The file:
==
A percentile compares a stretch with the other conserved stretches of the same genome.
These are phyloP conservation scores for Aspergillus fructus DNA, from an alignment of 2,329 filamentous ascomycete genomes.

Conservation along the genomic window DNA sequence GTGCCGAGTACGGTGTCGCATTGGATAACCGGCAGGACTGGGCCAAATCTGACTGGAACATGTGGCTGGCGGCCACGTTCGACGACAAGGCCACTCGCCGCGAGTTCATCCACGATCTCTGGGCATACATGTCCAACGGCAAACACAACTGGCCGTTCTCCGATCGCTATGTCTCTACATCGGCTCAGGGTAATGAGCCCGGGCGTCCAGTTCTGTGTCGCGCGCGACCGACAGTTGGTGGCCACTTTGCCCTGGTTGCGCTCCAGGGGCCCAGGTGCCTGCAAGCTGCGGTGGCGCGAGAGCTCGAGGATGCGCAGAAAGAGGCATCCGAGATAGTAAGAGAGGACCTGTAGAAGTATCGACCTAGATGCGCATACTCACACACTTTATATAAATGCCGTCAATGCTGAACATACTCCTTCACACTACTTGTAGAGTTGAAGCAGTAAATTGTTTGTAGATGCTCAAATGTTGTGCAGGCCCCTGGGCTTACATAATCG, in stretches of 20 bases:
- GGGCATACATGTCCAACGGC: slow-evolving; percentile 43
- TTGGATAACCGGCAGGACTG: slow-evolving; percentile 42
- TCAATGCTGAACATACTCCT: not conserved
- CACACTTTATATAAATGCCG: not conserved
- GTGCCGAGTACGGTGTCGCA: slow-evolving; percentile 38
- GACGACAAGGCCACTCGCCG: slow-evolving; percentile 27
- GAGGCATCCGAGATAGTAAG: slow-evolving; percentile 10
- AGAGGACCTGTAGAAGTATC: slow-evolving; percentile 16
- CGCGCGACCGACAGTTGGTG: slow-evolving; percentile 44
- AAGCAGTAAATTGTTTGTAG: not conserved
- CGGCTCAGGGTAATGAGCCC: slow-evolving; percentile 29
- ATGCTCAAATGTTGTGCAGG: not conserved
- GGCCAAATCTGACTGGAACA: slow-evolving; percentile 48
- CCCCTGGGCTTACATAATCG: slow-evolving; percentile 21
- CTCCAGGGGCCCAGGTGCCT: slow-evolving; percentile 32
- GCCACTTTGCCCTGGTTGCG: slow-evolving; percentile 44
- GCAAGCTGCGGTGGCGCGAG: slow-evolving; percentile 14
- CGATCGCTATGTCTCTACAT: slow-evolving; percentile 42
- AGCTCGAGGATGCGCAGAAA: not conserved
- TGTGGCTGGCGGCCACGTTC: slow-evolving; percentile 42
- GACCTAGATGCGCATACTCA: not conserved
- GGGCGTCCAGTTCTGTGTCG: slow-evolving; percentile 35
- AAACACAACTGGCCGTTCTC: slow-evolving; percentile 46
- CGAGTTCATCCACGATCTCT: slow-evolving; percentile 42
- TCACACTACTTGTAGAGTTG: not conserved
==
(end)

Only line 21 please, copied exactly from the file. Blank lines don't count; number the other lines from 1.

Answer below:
- CGATCGCTATGTCTCTACAT: slow-evolving; percentile 42